I use a particular paradigm (Functional Programming) and languages (F# / Elm) that encourage me write code this way. But it's possible to do in the OO paradigm / languages with some discipline. The discipline becomes easier once you get bitten pretty bad... the value of it starts to become clear. :)

That doesn't automatically fix the mountain of tangled code I already had, though. :(

lpasqualis profile image
Lorenzo Pasqualis

This is an important topic. I have seen "temporary solution" last for 10 years (literally), and who knows how many other solutions they "inspired." Comments stating "TEMPORARY SOLUTION - REMOVE BY XYZ" don't change the lifecycle almost at all, but they might help developers not to take inspiration from it.

In general, I have come to believe that "temporary solutions" do not exist. Any solution that is shipped without a clear, scheduled and immediate plan to be replaced, will stay forever. Even with such plan, it takes a lot of discipline to remove something temporary that works.

clickclickonsal profile image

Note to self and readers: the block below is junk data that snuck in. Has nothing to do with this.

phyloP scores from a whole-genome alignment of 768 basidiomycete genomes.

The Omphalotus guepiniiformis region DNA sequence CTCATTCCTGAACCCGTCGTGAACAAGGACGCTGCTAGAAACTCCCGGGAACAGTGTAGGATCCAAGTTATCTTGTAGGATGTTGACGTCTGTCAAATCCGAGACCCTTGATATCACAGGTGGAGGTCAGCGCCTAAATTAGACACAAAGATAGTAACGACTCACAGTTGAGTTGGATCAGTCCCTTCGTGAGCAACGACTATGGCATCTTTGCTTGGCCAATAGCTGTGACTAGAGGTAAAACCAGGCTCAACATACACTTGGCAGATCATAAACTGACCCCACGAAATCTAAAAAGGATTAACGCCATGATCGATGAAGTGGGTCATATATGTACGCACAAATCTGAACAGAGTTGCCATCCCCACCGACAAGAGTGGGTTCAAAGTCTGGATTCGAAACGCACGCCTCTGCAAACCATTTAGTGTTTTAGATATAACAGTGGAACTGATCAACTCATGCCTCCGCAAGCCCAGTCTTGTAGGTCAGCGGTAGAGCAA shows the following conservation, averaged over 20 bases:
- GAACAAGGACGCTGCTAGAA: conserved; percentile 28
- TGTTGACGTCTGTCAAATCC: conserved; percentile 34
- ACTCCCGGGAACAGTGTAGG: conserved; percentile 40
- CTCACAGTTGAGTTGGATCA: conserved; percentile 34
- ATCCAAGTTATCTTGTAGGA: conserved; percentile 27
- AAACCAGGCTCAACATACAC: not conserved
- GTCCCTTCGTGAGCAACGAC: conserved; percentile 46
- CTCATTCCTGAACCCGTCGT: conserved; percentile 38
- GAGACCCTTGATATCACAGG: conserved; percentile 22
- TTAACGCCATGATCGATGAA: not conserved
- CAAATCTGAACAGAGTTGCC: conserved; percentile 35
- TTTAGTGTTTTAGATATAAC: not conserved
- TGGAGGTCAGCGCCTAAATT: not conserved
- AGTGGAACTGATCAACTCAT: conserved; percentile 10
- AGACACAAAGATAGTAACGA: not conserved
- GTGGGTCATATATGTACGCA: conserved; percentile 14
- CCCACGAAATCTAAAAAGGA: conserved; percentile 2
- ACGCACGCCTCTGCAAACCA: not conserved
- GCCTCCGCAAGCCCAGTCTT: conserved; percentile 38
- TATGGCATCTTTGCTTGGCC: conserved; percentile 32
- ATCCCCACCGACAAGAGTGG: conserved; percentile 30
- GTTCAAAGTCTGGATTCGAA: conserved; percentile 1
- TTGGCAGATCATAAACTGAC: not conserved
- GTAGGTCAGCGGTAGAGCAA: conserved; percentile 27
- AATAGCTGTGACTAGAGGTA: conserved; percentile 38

Sal Hernandez

Well said, Ben! I think what can prevent the virus of temporary solutions from spreading are leaving @todo comments when you need to make them.

ex: // @todo: this is a temporary solution because ....

This has helped me save a ton of time because I can move on quickly while being sure that it will be revisited. :-)

eljayadobe profile image

Ultimately, everything is temporary.

This too shall pass.

dvhh profile image

The reason temporary solution/hack happens at all is time constraints, developer thrive to write "good" code, but it takes time and business/personal constraint force us to rely on shortcut to deliver product in a reasonable time.

Ideally we should have time to replace these temporary code, but again time is a finite resource.

mrlarson2007 profile image
Michael Larson

This exact line of thought comes into my mind when ever someone says this is a temporary fix. All changes we make will live on longer then we first expect. Always good to keep that in mind.

cschmitz81 profile image

So true, well said.

kenvy profile image

Bugs will come anytime.